If someone dies without a Will, are their verbal wishes legally binding?

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If someone dies without a Will, are their verbal wishes legally binding?

My father passed away 3 years ago in AR without a Will. He was married at the time and his wife received the life insurance and kept the entire estate. She said that we (his only 3 children) could take some of his things at a later date. 2 years later my brother and I attempted to ask for some of the items being as my father verbally said this was his “desire” if and when he passed. She was not “emotionally” ready, so we gave her more time. It has since been 3 years from my father’s death and I am concerned that we may have an issue with her giving us his things. She is already seeing someone else so I don’t think that it is much to ask.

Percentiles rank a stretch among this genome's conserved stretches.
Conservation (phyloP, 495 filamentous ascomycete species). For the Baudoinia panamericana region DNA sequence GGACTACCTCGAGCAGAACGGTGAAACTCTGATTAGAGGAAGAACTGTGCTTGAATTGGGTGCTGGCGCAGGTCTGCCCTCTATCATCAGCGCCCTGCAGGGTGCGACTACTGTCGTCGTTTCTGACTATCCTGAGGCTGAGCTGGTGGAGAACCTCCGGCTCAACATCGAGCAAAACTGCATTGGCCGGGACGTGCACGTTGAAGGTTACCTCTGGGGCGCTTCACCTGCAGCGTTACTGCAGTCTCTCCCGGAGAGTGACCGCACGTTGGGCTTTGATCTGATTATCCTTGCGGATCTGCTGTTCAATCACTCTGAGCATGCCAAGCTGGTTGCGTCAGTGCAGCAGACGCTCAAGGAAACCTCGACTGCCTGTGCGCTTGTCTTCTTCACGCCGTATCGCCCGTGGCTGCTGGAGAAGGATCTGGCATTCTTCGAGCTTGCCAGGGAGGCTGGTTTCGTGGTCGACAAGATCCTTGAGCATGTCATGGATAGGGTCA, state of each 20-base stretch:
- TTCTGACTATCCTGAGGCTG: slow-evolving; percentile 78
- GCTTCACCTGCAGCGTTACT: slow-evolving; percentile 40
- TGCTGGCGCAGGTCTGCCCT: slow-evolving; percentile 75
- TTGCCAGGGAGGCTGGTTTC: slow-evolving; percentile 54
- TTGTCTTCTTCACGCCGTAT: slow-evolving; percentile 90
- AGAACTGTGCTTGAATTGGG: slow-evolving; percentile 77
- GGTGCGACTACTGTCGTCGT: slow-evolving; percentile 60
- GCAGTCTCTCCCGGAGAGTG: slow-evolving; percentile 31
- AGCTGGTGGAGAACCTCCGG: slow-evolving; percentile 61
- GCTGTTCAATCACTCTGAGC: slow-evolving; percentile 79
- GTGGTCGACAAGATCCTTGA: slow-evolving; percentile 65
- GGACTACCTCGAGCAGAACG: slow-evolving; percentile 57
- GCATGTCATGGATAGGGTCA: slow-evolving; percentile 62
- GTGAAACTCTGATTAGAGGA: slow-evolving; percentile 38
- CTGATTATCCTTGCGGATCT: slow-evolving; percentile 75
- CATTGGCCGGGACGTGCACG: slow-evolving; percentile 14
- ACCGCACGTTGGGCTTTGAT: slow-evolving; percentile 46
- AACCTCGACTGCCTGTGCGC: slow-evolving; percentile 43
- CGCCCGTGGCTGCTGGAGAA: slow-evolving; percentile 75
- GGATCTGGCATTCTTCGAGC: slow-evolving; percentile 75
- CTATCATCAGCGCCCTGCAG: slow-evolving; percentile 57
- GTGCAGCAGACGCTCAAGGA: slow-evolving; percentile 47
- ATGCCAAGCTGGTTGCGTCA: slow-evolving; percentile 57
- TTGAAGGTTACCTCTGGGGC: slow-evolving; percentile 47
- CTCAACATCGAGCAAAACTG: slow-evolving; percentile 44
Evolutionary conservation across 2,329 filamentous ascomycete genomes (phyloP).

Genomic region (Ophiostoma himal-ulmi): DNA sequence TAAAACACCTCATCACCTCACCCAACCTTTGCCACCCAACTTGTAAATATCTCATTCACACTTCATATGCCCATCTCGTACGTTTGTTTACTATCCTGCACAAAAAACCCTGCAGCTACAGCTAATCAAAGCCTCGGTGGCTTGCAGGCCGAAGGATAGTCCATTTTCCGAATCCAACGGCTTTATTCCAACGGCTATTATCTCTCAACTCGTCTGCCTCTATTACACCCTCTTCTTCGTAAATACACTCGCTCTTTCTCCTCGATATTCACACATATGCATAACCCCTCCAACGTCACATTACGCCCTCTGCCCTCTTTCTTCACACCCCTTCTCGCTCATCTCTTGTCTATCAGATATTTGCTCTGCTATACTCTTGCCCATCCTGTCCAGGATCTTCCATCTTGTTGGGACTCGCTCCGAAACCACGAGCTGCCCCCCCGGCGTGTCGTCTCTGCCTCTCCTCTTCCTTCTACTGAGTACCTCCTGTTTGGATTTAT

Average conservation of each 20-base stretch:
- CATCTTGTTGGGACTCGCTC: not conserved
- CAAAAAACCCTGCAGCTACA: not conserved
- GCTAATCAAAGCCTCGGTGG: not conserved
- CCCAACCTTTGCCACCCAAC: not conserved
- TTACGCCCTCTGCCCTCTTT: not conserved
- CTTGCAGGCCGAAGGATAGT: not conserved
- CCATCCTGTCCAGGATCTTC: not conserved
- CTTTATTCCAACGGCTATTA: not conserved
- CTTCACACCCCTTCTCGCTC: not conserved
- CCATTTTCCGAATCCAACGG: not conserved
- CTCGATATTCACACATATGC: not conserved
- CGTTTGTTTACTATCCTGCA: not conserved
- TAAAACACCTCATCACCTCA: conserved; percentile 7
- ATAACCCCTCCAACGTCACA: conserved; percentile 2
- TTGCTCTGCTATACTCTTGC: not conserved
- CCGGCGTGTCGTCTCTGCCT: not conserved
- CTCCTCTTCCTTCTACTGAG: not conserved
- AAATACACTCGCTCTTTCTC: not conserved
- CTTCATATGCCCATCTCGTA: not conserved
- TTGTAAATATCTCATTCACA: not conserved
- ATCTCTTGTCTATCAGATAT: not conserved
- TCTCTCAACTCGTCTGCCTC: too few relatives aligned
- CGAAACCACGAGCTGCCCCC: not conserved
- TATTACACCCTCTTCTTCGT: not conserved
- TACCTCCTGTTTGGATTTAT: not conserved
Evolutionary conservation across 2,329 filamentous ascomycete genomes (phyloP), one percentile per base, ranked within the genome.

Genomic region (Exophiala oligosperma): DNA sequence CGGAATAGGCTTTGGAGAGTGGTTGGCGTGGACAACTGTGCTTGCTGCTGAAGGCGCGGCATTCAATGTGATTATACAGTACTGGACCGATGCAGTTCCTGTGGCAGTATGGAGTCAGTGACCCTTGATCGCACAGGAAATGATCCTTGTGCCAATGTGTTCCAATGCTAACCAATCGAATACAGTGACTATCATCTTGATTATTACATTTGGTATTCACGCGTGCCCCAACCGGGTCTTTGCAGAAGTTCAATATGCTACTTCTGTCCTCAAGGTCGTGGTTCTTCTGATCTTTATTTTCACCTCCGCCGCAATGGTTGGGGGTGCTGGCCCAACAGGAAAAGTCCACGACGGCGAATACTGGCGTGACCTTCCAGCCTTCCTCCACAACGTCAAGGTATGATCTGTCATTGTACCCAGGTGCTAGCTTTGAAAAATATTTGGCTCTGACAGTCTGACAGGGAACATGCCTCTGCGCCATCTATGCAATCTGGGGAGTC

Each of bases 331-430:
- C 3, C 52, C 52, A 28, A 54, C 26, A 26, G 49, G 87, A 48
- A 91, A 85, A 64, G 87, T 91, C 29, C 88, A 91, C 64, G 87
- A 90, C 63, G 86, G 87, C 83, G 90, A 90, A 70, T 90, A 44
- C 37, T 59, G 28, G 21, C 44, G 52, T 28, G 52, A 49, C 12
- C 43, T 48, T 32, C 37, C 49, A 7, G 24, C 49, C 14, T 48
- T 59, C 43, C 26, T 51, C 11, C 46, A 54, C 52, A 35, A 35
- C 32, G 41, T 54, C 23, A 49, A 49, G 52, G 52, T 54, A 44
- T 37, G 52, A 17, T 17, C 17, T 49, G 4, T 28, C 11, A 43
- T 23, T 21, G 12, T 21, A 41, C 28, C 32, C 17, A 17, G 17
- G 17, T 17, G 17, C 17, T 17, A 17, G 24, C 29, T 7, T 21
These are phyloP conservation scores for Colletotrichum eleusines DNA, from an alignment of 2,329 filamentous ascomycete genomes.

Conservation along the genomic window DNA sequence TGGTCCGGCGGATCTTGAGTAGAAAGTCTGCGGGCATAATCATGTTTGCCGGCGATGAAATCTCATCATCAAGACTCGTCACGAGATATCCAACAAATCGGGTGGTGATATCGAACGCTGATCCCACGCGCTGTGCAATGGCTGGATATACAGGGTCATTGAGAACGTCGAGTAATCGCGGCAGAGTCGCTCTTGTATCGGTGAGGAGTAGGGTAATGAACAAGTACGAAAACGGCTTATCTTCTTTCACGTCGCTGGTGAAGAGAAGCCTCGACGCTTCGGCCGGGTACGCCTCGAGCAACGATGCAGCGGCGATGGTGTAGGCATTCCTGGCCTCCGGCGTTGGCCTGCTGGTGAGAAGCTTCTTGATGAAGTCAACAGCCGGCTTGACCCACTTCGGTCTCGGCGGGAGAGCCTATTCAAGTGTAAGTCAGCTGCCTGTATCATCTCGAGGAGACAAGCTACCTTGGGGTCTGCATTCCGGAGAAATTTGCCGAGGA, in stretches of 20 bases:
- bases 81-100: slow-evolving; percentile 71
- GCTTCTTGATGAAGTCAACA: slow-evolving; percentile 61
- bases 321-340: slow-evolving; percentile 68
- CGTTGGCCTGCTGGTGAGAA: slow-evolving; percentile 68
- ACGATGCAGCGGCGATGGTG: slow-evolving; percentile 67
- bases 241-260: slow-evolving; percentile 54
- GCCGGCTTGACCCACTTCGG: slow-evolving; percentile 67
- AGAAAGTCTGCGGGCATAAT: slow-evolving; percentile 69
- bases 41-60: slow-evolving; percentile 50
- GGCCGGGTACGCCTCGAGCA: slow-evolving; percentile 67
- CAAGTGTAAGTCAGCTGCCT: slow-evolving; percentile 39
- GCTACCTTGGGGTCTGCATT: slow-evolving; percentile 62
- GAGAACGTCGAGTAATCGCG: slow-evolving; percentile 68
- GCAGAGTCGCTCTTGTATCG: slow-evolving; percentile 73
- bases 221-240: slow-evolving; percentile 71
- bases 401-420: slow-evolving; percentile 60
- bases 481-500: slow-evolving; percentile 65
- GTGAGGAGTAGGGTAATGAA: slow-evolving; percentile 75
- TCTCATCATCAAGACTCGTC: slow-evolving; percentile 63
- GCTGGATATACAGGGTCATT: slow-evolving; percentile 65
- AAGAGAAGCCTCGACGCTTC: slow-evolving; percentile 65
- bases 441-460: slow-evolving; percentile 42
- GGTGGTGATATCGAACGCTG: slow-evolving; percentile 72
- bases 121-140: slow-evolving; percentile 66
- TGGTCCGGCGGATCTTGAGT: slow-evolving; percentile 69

Asked on January 14, 2011 under Estate Planning, Florida

Answers:

M.T.G., Member, New York Bar / FreeAdvice Contributing Attorney

Answered 10 years ago | Contributor

I am so sorry for your loss and for the resulting situation.  Oral Wills are also known as "nuncupative" Wills and very few states recognize them as valid.  In fact, the states that do recognize them place certain requirements in the circumstances surrounding their making, such as an emergency situation and being witnessed by two parties (these are not the requirements of all the states that recognize oral Wills but just an example).  It is my understanding that oral Wills are not valid in Arizona.  But that does not mean that you did not "inherit" anyway under the laws there.  If there was property that was your Fathers prior to his marriage to his Wife then that would be considered separate property and disposed of according to the intestacy statutes iin the state.  You and your siblings would, then, inherit something.  It may be a battle to take on and showing proof - such as old family photos with the items in them - may be necessary.  Speak with an attorney in the area.  Good luck.


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